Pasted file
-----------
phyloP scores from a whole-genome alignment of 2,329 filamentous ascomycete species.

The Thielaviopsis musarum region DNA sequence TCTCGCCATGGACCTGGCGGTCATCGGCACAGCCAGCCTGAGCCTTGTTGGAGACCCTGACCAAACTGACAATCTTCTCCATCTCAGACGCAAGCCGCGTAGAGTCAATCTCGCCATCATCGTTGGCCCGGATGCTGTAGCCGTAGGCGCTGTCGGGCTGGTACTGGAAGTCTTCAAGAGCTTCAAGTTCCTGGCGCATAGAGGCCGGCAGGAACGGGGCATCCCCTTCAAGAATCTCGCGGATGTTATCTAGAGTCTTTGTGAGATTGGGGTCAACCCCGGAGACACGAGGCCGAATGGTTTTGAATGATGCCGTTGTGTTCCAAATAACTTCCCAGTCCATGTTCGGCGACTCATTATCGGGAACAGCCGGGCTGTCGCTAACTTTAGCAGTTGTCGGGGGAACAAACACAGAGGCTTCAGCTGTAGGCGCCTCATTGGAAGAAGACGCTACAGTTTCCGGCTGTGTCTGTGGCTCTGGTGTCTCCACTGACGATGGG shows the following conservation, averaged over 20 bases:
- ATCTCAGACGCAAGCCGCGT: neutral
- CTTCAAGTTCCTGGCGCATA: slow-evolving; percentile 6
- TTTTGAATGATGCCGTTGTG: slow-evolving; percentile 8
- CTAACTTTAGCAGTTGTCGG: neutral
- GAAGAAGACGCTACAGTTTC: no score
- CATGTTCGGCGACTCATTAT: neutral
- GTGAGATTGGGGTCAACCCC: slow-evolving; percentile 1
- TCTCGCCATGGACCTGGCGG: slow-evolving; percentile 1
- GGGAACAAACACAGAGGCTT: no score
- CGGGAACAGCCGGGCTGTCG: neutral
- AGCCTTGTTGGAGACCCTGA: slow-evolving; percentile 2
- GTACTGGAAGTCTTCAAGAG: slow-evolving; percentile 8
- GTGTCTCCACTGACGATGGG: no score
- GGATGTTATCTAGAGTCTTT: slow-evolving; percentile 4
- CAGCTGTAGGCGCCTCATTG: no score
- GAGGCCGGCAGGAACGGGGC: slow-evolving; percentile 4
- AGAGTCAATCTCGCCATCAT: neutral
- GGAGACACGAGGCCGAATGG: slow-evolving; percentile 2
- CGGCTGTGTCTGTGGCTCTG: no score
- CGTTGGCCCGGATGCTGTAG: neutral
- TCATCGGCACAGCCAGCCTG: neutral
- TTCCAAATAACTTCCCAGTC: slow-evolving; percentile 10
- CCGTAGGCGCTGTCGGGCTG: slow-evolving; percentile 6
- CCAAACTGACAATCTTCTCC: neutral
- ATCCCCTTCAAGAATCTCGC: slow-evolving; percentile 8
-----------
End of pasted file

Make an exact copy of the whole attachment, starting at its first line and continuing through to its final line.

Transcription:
phyloP scores from a whole-genome alignment of 2,329 filamentous ascomycete species.

The Thielaviopsis musarum region DNA sequence TCTCGCCATGGACCTGGCGGTCATCGGCACAGCCAGCCTGAGCCTTGTTGGAGACCCTGACCAAACTGACAATCTTCTCCATCTCAGACGCAAGCCGCGTAGAGTCAATCTCGCCATCATCGTTGGCCCGGATGCTGTAGCCGTAGGCGCTGTCGGGCTGGTACTGGAAGTCTTCAAGAGCTTCAAGTTCCTGGCGCATAGAGGCCGGCAGGAACGGGGCATCCCCTTCAAGAATCTCGCGGATGTTATCTAGAGTCTTTGTGAGATTGGGGTCAACCCCGGAGACACGAGGCCGAATGGTTTTGAATGATGCCGTTGTGTTCCAAATAACTTCCCAGTCCATGTTCGGCGACTCATTATCGGGAACAGCCGGGCTGTCGCTAACTTTAGCAGTTGTCGGGGGAACAAACACAGAGGCTTCAGCTGTAGGCGCCTCATTGGAAGAAGACGCTACAGTTTCCGGCTGTGTCTGTGGCTCTGGTGTCTCCACTGACGATGGG shows the following conservation, averaged over 20 bases:
- ATCTCAGACGCAAGCCGCGT: neutral
- CTTCAAGTTCCTGGCGCATA: slow-evolving; percentile 6
- TTTTGAATGATGCCGTTGTG: slow-evolving; percentile 8
- CTAACTTTAGCAGTTGTCGG: neutral
- GAAGAAGACGCTACAGTTTC: no score
- CATGTTCGGCGACTCATTAT: neutral
- GTGAGATTGGGGTCAACCCC: slow-evolving; percentile 1
- TCTCGCCATGGACCTGGCGG: slow-evolving; percentile 1
- GGGAACAAACACAGAGGCTT: no score
- CGGGAACAGCCGGGCTGTCG: neutral
- AGCCTTGTTGGAGACCCTGA: slow-evolving; percentile 2
- GTACTGGAAGTCTTCAAGAG: slow-evolving; percentile 8
- GTGTCTCCACTGACGATGGG: no score
- GGATGTTATCTAGAGTCTTT: slow-evolving; percentile 4
- CAGCTGTAGGCGCCTCATTG: no score
- GAGGCCGGCAGGAACGGGGC: slow-evolving; percentile 4
- AGAGTCAATCTCGCCATCAT: neutral
- GGAGACACGAGGCCGAATGG: slow-evolving; percentile 2
- CGGCTGTGTCTGTGGCTCTG: no score
- CGTTGGCCCGGATGCTGTAG: neutral
- TCATCGGCACAGCCAGCCTG: neutral
- TTCCAAATAACTTCCCAGTC: slow-evolving; percentile 10
- CCGTAGGCGCTGTCGGGCTG: slow-evolving; percentile 6
- CCAAACTGACAATCTTCTCC: neutral
- ATCCCCTTCAAGAATCTCGC: slow-evolving; percentile 8